On Monday 21 March 2005, Barry O'Donovan wrote:
> Now, from another perspective, the large multinationals that support
> software patentability (or any other directive or law) usually have
> well paid professional lobbyists working in Ireland and in the E.U. (as
> well as the other member states). These people have the ear of the
> politicians because they bring big money into the country by way of
> capital investment, corporate tax, jobs etc. Fair enough. FOSS
> hobbyists and enthusiasts do not have equivalent lobbyists. Nor the ear
> of politicians without a lot of hard work. So, usually, the people we
> elect to represent us hear loudly and directly from the multinationals
> and whispers, if at all, from the rest of us. This may be the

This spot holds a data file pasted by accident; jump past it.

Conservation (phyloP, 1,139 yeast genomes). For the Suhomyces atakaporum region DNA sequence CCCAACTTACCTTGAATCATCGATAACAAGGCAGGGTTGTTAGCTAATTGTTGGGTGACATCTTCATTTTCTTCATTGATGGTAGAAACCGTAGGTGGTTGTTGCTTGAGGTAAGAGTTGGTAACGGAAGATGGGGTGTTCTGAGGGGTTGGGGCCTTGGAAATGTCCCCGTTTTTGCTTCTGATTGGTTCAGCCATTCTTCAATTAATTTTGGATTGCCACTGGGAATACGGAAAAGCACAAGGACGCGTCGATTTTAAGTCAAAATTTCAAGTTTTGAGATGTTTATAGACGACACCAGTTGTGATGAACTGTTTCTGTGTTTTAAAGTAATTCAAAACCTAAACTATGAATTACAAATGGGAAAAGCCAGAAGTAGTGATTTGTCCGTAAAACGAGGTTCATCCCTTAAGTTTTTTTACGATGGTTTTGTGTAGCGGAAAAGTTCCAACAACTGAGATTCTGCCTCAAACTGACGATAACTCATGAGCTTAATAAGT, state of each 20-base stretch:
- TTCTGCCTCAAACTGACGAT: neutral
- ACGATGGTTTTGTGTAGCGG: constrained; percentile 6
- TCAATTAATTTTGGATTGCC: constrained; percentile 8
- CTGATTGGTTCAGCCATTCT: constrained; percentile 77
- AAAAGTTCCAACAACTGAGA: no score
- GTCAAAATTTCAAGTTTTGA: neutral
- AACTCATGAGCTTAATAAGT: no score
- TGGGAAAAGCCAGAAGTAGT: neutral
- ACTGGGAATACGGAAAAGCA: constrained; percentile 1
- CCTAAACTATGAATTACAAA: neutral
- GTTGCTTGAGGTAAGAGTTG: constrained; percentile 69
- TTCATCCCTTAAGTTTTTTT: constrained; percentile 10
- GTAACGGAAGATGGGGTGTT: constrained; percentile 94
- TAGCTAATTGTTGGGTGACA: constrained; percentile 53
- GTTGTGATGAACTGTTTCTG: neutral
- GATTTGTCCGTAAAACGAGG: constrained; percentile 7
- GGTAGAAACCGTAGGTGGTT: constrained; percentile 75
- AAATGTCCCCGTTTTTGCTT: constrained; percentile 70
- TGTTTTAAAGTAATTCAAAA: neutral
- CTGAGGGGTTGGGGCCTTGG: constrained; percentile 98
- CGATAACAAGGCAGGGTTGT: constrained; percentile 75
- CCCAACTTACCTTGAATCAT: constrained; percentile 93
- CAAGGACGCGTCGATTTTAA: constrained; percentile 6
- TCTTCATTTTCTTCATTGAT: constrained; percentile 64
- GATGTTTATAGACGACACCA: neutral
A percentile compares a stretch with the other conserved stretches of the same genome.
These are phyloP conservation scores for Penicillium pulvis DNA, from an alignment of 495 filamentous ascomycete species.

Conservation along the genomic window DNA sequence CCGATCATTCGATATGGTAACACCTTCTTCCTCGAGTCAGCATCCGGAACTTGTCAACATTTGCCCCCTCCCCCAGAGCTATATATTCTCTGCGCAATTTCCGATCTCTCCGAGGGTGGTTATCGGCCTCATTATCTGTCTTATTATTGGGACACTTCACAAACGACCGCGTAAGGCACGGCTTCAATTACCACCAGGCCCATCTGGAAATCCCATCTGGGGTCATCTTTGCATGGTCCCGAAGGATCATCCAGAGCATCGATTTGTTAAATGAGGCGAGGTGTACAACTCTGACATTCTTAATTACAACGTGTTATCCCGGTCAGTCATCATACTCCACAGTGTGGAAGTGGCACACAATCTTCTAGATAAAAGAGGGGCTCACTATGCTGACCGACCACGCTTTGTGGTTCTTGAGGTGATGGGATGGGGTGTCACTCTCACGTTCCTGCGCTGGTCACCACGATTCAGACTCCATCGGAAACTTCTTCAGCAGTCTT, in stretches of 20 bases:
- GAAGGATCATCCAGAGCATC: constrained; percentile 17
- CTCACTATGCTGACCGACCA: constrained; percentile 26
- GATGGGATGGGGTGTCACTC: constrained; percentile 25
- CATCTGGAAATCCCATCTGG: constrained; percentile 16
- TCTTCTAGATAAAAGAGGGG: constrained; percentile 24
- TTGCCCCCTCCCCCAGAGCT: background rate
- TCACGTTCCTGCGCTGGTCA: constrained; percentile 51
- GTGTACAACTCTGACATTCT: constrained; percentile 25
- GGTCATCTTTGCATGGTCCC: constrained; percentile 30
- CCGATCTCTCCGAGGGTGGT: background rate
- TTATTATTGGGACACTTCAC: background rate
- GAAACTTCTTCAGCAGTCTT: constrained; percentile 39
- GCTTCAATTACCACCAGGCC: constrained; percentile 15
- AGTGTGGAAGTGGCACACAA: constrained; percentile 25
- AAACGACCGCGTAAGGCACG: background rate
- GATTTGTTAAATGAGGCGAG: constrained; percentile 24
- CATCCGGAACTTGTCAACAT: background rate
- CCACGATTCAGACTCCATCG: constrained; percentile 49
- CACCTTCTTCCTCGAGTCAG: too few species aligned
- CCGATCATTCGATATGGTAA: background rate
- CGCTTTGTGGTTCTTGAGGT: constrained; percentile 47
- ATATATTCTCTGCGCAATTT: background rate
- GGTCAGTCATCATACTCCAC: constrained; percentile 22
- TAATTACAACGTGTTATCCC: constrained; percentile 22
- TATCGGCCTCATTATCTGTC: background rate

> democratic society we live in but it doesn't seem very fair.
Politicians are driven purely by votes at the next election, and because of that, it is still democratic. What is worrying the relevant politicians is not the attitude of the multinationals as such, but rather the fact that if they are in power if / when the multinationals moved out, the voters would blame them and not vote for them.
Idealogical or fairness arguments will not cut it with politicians because that will not count for many votes, the only argument here so far that I have seen which is relevant to them is the economic one.
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